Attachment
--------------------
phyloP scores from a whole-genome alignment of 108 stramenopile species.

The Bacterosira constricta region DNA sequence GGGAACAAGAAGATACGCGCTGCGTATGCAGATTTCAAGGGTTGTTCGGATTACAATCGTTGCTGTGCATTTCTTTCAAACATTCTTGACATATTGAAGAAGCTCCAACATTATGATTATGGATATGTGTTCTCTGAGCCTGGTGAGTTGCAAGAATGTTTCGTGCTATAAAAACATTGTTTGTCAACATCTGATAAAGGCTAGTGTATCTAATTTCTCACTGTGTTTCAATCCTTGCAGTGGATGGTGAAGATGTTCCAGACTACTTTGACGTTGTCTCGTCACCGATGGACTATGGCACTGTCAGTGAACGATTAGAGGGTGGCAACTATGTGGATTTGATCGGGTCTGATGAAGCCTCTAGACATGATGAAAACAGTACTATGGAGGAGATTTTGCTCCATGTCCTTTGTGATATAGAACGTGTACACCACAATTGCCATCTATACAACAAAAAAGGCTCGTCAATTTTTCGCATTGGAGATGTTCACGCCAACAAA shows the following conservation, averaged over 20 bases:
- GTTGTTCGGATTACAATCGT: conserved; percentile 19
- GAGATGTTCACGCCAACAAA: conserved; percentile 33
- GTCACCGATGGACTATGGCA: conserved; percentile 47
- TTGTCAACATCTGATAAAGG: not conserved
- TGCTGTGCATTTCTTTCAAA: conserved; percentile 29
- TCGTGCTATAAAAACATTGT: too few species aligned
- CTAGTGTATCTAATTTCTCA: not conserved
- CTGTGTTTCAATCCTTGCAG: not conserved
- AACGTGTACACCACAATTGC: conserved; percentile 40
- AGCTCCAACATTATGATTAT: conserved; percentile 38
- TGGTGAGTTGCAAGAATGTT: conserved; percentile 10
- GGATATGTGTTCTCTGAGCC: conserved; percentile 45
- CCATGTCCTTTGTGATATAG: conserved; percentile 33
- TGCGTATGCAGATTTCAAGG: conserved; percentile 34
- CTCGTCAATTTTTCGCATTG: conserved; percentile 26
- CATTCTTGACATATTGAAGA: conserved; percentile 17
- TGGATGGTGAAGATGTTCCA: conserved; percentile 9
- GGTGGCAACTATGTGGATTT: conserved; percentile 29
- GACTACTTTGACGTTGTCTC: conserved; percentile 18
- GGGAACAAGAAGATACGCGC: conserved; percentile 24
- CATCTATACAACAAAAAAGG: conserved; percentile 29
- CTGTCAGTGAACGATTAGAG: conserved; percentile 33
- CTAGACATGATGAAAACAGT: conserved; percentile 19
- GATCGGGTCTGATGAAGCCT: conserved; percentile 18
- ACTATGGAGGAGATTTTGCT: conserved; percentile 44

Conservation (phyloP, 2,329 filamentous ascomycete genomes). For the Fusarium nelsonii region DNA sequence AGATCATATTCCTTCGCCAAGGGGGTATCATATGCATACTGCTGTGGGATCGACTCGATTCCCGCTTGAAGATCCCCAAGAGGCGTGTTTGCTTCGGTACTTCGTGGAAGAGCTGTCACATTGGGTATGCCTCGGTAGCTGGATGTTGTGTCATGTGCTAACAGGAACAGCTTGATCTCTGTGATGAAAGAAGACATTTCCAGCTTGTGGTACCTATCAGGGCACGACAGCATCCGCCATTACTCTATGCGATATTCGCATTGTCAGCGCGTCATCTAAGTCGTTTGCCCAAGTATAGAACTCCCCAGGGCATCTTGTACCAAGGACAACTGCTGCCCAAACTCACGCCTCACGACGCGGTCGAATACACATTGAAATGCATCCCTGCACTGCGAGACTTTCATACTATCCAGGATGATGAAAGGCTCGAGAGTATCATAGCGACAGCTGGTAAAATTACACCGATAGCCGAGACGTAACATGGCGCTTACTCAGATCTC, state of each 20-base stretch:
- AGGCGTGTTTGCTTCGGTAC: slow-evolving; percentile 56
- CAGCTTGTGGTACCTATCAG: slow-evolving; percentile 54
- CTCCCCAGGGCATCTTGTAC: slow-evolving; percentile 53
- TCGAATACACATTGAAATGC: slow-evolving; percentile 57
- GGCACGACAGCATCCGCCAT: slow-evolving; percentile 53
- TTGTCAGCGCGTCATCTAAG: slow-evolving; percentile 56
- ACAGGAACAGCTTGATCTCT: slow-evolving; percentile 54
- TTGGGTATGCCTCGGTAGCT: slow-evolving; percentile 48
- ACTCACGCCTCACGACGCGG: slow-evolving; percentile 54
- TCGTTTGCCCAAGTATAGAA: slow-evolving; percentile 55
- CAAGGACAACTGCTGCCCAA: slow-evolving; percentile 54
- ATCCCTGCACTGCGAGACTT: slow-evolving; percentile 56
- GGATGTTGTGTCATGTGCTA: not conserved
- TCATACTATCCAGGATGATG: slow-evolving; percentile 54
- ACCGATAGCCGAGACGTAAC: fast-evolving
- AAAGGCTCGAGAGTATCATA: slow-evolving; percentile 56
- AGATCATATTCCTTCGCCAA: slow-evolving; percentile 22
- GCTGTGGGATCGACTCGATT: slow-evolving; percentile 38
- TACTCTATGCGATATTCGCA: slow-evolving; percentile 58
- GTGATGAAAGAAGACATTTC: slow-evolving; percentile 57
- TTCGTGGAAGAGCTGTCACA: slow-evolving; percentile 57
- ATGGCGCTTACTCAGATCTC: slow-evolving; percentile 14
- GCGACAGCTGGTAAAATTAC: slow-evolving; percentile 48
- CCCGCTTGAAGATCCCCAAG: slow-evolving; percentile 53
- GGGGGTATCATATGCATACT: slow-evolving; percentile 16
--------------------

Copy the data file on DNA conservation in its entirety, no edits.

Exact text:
phyloP scores from a whole-genome alignment of 108 stramenopile species.

The Bacterosira constricta region DNA sequence GGGAACAAGAAGATACGCGCTGCGTATGCAGATTTCAAGGGTTGTTCGGATTACAATCGTTGCTGTGCATTTCTTTCAAACATTCTTGACATATTGAAGAAGCTCCAACATTATGATTATGGATATGTGTTCTCTGAGCCTGGTGAGTTGCAAGAATGTTTCGTGCTATAAAAACATTGTTTGTCAACATCTGATAAAGGCTAGTGTATCTAATTTCTCACTGTGTTTCAATCCTTGCAGTGGATGGTGAAGATGTTCCAGACTACTTTGACGTTGTCTCGTCACCGATGGACTATGGCACTGTCAGTGAACGATTAGAGGGTGGCAACTATGTGGATTTGATCGGGTCTGATGAAGCCTCTAGACATGATGAAAACAGTACTATGGAGGAGATTTTGCTCCATGTCCTTTGTGATATAGAACGTGTACACCACAATTGCCATCTATACAACAAAAAAGGCTCGTCAATTTTTCGCATTGGAGATGTTCACGCCAACAAA shows the following conservation, averaged over 20 bases:
- GTTGTTCGGATTACAATCGT: conserved; percentile 19
- GAGATGTTCACGCCAACAAA: conserved; percentile 33
- GTCACCGATGGACTATGGCA: conserved; percentile 47
- TTGTCAACATCTGATAAAGG: not conserved
- TGCTGTGCATTTCTTTCAAA: conserved; percentile 29
- TCGTGCTATAAAAACATTGT: too few species aligned
- CTAGTGTATCTAATTTCTCA: not conserved
- CTGTGTTTCAATCCTTGCAG: not conserved
- AACGTGTACACCACAATTGC: conserved; percentile 40
- AGCTCCAACATTATGATTAT: conserved; percentile 38
- TGGTGAGTTGCAAGAATGTT: conserved; percentile 10
- GGATATGTGTTCTCTGAGCC: conserved; percentile 45
- CCATGTCCTTTGTGATATAG: conserved; percentile 33
- TGCGTATGCAGATTTCAAGG: conserved; percentile 34
- CTCGTCAATTTTTCGCATTG: conserved; percentile 26
- CATTCTTGACATATTGAAGA: conserved; percentile 17
- TGGATGGTGAAGATGTTCCA: conserved; percentile 9
- GGTGGCAACTATGTGGATTT: conserved; percentile 29
- GACTACTTTGACGTTGTCTC: conserved; percentile 18
- GGGAACAAGAAGATACGCGC: conserved; percentile 24
- CATCTATACAACAAAAAAGG: conserved; percentile 29
- CTGTCAGTGAACGATTAGAG: conserved; percentile 33
- CTAGACATGATGAAAACAGT: conserved; percentile 19
- GATCGGGTCTGATGAAGCCT: conserved; percentile 18
- ACTATGGAGGAGATTTTGCT: conserved; percentile 44

Conservation (phyloP, 2,329 filamentous ascomycete genomes). For the Fusarium nelsonii region DNA sequence AGATCATATTCCTTCGCCAAGGGGGTATCATATGCATACTGCTGTGGGATCGACTCGATTCCCGCTTGAAGATCCCCAAGAGGCGTGTTTGCTTCGGTACTTCGTGGAAGAGCTGTCACATTGGGTATGCCTCGGTAGCTGGATGTTGTGTCATGTGCTAACAGGAACAGCTTGATCTCTGTGATGAAAGAAGACATTTCCAGCTTGTGGTACCTATCAGGGCACGACAGCATCCGCCATTACTCTATGCGATATTCGCATTGTCAGCGCGTCATCTAAGTCGTTTGCCCAAGTATAGAACTCCCCAGGGCATCTTGTACCAAGGACAACTGCTGCCCAAACTCACGCCTCACGACGCGGTCGAATACACATTGAAATGCATCCCTGCACTGCGAGACTTTCATACTATCCAGGATGATGAAAGGCTCGAGAGTATCATAGCGACAGCTGGTAAAATTACACCGATAGCCGAGACGTAACATGGCGCTTACTCAGATCTC, state of each 20-base stretch:
- AGGCGTGTTTGCTTCGGTAC: slow-evolving; percentile 56
- CAGCTTGTGGTACCTATCAG: slow-evolving; percentile 54
- CTCCCCAGGGCATCTTGTAC: slow-evolving; percentile 53
- TCGAATACACATTGAAATGC: slow-evolving; percentile 57
- GGCACGACAGCATCCGCCAT: slow-evolving; percentile 53
- TTGTCAGCGCGTCATCTAAG: slow-evolving; percentile 56
- ACAGGAACAGCTTGATCTCT: slow-evolving; percentile 54
- TTGGGTATGCCTCGGTAGCT: slow-evolving; percentile 48
- ACTCACGCCTCACGACGCGG: slow-evolving; percentile 54
- TCGTTTGCCCAAGTATAGAA: slow-evolving; percentile 55
- CAAGGACAACTGCTGCCCAA: slow-evolving; percentile 54
- ATCCCTGCACTGCGAGACTT: slow-evolving; percentile 56
- GGATGTTGTGTCATGTGCTA: not conserved
- TCATACTATCCAGGATGATG: slow-evolving; percentile 54
- ACCGATAGCCGAGACGTAAC: fast-evolving
- AAAGGCTCGAGAGTATCATA: slow-evolving; percentile 56
- AGATCATATTCCTTCGCCAA: slow-evolving; percentile 22
- GCTGTGGGATCGACTCGATT: slow-evolving; percentile 38
- TACTCTATGCGATATTCGCA: slow-evolving; percentile 58
- GTGATGAAAGAAGACATTTC: slow-evolving; percentile 57
- TTCGTGGAAGAGCTGTCACA: slow-evolving; percentile 57
- ATGGCGCTTACTCAGATCTC: slow-evolving; percentile 14
- GCGACAGCTGGTAAAATTAC: slow-evolving; percentile 48
- CCCGCTTGAAGATCCCCAAG: slow-evolving; percentile 53
- GGGGGTATCATATGCATACT: slow-evolving; percentile 16